FHI Inc., the Long Beach-based company behind the exercise retailer Busy Body Home Fitness, has pumped up its assets with the purchase of competitor L.A. Gym Equipment.
The acquisition will add 13 L.A. Gym Equipment locations in the region to Busy Body's 62 stores in six states, including 14 in Southern California. The purchase price was not disclosed.
"L.A. Gym has always been a very well run organization, which is why it was enticing to us as investors," Kenton Van Harten, president of FHI, said in a statement. "Our plan is to change very little because what they were doing is obviously working."
The L.A. Gym Equipment chain will retain its name. Launched in 1988 by Ran Radzewsky, Eli Ner-Goan and Ziv Barzily who met while backpacking South America, the Arleta-based privately held company generated $22 million in revenue in 2002.
Both L.A. Gym and Busy Body stores sell treadmills, elliptical machines, weights and other fitness equipment. Prices for the stores' treadmills can top $5,000.
FHI, which stands for Fitness Holdings International, was established in 2001 by Los Angeles private equity investment firm Hancock Park Associates. The firm also owns 45 Omni Fitness Equipment stores on the East Coast.
Jaye Hersh, whose retail Web site Shopintuition.com has become a popular stop for Hollywood fashions, is stepping into the spotlight herself on the shopping network QVC.
Along with a yet-to-be-determined QVC personality, Hersh will host an hour show in October. Future appearances for the Internet clothier and owner of the Los Angeles boutique Intuition are still being worked out.
The October show will feature 10 items that have been selling well on the Shopintuition.com Web site. They include necklaces, handbags and sweater wraps.
"We picked out some great items to be able to bring trends, what Hollywood is wearing, to QVC," said Hersh. The items will be sold under her label, Shopintuition by Jaye Hersh.
Hersh wouldn't disclose the financial arrangement with QVC, but noted that the shopping channel wants to capitalize on Hollywood's fashion scene. Hersh said QVC shoppers are hungry for the latest looks, and they cross all age demographics.
She should know, having watched QVC for years after discovering that her favorite perfume, Tova, was exclusively sold on the network. "Seriously, I am a QVC shopper. I am addicted," said Hersh.
Rug manufacturer Jaunty Co. Inc. is getting an unexpected boost from Univision talk show host Cristina Saralegui.
The Los Angeles-based company makes rugs that are a part of Saralegui's Casa Cristina collection of home goods. Jaunty recently added six more Casa Cristina rugs, which will ship in October and bring the number of her branded rugs to over 20. The Cuban native hosts "The Cristina Show," a mainstay on the Spanish language network since 1989.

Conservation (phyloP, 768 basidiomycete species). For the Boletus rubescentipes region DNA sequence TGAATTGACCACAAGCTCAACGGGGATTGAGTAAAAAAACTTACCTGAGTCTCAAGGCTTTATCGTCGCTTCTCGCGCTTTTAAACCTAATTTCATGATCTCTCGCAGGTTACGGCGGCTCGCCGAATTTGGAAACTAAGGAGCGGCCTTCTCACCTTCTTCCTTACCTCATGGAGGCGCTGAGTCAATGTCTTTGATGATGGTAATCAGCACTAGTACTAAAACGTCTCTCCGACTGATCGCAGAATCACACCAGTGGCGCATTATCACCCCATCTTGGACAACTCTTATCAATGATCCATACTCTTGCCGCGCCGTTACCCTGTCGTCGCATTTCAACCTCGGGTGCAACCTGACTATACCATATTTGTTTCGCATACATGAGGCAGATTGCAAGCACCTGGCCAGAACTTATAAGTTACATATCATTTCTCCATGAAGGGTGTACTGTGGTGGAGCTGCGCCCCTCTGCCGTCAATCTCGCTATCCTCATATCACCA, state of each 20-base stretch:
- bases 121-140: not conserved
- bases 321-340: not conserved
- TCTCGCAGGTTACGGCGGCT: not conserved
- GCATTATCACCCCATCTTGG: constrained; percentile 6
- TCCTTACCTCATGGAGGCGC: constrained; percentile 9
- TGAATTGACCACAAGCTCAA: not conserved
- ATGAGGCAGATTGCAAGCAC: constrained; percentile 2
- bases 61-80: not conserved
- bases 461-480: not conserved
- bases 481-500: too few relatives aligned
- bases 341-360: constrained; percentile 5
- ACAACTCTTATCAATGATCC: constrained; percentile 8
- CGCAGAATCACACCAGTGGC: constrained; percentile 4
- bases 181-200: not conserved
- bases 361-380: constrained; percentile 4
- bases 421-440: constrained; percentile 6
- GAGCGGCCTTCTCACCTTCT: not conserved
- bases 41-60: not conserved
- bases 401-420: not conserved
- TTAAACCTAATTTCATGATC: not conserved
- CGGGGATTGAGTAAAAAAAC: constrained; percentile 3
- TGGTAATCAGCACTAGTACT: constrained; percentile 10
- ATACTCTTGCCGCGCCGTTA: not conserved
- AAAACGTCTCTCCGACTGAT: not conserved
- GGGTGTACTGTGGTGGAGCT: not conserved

Mac McCormick, a senior vice president at Jaunty, said the Casa Cristina rugs are outselling traditional Persian and contemporary rugs designed by the company. Due to strong sales of the Cristina rugs, the company plans to add new styles twice annually, in April and October. "It is doing so well we wouldn't even hesitate," McCormick said.
Saralegui, who is based in Miami, approves all rug designs in her collection. They come in a variety of sizes and are sold for $449 to $799 at 160 stores nationwide.
Sales of Cristina rugs are concentrated in states with large Hispanic populations, such as California and Florida. But McCormick noted that he's seen sales in unexpected areas such as Michigan.
After reporting delays prompted the American Stock Exchange to initiate delisting of Sports Club Company Inc., the high-end gym operator has again pushed back reporting its financial statements to the Securities and Exchange Commission.
Los Angeles-based Sports Club said it was unable to file for the second quarter and the six months ended June 30 by the extended due date of Aug. 22. The company didn't specify when its financial statements would be completed.
Sports Club blamed the delay on complexities associated with accounting for leases, asset sales and initiation fee revenues. Scores of retailers and restaurants have had trouble reporting their financial results on a timely basis after an SEC clarification concerning the recording of landlord incentives such as free or reduced rents and the amortization of leases over realistic rental periods.
In June, Sports Club requested a hearing before a committee of the American Stock Exchange to support its continued listing on the exchange. The request automatically stayed the delisting, pending the committee's final determination.
Sports Club officials did not return calls.
*Staff reporter Rachel Brown can be reached by phone at (323) 549-5225, ext. 224, or by e-mail at firstname.lastname@example.org .
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